Today marks 50 years since the failed uprising in Tibet which led to the Dalai Lama fleeing to India, where he has lived ever since. AP reports on security measures that are assuring no protests will be tolerated in the region this year:
In neighboring Sichuan’s Ganzi prefecture, where some of the most violent protests occurred last year, rows of riot police and soldiers with machine-guns marched through the middle of Kangding town past the main square.
The night before, local Communist Party official Xiang Luo had exhorted paramilitary troops to be especially vigilant: “You must do this month’s work well. This is crucial.”
China’s governor of Tibet, Champa Phuntsok, in Beijing for the national legislature’s meeting, was quoted as saying that he spoke by phone to Lhasa and “that the whole city is stable and troops are in normal state as usual.”
Accounts from across Tibetan communities described higher police presence in recent days, though verifying the situation was difficult.
On the anniversary, the Dalai Lama used strong language to discuss the situation in Tibet, the Washington Post reports:
“Even today, Tibetans in Tibet live in constant fear, and the Chinese authorities remain constantly suspicious of them,” the 73-year-old Dalai Lama said. “Their religion, culture, language, identity are near extinction. The Tibetan people are regarded like criminals deserving to be put to death.”
Time China blog has posted a statement from the Foreign Correspondents Club of China about the harassment of foreign reporters in Tibet or Tibetan areas.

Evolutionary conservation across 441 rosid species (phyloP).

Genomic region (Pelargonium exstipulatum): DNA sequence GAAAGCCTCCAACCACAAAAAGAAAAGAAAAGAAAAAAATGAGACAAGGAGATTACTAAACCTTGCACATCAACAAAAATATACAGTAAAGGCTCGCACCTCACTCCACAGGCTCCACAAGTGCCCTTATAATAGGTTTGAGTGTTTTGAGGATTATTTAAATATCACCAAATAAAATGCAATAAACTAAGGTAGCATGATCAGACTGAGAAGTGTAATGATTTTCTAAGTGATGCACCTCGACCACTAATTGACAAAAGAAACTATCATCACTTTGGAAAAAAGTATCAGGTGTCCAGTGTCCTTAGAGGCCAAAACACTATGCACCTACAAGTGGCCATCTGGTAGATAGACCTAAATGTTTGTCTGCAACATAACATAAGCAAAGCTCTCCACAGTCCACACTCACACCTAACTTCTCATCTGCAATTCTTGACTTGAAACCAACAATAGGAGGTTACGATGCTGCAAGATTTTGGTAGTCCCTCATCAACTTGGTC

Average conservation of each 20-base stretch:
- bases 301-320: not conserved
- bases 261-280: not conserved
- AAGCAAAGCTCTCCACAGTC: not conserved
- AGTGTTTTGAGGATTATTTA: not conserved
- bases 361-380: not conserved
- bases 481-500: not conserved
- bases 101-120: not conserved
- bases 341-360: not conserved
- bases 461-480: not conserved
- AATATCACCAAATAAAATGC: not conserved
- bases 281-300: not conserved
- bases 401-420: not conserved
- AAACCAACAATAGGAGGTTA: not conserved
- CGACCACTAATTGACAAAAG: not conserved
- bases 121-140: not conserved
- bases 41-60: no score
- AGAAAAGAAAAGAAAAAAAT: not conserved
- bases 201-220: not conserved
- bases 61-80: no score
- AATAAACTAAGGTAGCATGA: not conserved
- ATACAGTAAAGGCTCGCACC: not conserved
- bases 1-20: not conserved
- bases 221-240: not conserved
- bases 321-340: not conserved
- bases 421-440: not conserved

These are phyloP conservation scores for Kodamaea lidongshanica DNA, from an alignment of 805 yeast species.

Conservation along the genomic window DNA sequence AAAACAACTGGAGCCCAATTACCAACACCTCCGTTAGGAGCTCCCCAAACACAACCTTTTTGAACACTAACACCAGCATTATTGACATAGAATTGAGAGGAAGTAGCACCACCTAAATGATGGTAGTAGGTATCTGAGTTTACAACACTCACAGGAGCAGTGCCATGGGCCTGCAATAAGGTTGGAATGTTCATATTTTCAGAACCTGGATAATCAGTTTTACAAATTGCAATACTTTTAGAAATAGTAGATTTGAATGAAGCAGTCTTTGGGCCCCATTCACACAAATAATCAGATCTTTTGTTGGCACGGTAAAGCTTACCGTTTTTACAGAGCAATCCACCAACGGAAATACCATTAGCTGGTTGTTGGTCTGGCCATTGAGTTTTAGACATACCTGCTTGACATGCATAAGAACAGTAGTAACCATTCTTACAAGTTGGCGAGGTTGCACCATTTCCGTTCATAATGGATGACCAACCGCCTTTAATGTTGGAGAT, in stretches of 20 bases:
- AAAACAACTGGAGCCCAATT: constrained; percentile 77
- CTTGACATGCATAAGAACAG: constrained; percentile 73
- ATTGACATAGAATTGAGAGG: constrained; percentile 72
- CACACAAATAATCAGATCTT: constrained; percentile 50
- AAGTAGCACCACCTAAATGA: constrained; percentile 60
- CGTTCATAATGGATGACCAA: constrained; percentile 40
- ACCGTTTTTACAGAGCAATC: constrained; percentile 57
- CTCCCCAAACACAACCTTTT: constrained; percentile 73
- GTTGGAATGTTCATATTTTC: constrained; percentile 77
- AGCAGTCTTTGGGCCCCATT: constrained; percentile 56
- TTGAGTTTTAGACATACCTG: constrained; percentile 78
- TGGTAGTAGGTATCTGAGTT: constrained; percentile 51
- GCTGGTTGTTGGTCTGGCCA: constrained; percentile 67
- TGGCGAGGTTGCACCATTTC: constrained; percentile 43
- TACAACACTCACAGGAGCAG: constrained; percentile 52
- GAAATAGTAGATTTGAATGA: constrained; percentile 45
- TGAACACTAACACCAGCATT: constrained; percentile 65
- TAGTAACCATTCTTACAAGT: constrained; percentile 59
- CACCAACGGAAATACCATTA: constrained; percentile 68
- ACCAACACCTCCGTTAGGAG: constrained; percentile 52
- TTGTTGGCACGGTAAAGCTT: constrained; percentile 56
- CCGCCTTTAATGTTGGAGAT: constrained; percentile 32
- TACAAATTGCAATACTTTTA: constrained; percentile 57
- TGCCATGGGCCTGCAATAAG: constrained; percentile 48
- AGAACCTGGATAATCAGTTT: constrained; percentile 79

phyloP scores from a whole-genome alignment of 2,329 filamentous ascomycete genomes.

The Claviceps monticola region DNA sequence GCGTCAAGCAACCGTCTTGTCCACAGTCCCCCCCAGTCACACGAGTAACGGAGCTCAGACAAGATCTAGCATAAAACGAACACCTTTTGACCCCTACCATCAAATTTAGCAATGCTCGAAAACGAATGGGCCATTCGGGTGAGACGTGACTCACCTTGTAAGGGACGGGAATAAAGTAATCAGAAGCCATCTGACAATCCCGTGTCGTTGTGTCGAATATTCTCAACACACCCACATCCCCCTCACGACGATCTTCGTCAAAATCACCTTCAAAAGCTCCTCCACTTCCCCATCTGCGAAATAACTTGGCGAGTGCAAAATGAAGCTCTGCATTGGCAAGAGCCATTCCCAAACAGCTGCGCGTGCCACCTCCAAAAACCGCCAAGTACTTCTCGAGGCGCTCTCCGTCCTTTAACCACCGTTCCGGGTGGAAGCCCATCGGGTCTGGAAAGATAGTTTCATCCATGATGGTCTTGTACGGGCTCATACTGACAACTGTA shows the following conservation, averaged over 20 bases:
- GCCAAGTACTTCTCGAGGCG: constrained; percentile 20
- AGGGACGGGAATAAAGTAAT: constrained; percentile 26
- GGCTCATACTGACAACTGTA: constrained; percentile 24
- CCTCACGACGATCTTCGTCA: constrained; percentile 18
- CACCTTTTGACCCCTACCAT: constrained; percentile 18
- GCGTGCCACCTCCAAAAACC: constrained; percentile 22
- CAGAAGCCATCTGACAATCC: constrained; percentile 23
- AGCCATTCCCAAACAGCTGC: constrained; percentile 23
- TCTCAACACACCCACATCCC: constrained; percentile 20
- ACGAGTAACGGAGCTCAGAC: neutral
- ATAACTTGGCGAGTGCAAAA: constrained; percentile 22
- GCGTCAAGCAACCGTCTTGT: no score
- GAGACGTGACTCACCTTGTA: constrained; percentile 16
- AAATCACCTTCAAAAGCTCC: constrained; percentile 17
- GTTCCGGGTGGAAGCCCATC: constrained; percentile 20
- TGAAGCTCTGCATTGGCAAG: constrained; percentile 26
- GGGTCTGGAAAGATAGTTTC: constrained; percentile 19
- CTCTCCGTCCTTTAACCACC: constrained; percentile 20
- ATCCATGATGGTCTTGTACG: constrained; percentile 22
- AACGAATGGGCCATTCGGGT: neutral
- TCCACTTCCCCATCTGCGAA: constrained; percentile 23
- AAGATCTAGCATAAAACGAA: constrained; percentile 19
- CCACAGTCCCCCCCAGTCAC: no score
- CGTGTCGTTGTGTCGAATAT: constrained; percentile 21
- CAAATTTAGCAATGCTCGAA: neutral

Update: Human Rights Watch has issued a report about last year’s unrest, based on analysis of official Chinese sources, which, “reveal that the number of protests was higher than previously acknowledged by the government, that protesters have been sentenced outside the Tibetan Autonomous Region in the provinces of Sichuan and Gansu, that protestors died or were killed in Lhasa, and that courts have sentenced protesters under state security charges for nonviolent acts such as waving the Tibetan flag and throwing pamphlets on the street.”
See also a report from Al Jazeera:
Also, Tibetan blogger Woeser writes on her blog that some cell phone companies operating in Tibet have decided to “renovate their network” from March 10 to May 1, while Internet and SMS connections in Tibetan areas, and phone access to Tibetan areas from overseas, have all been disrupted to varying degrees during this period.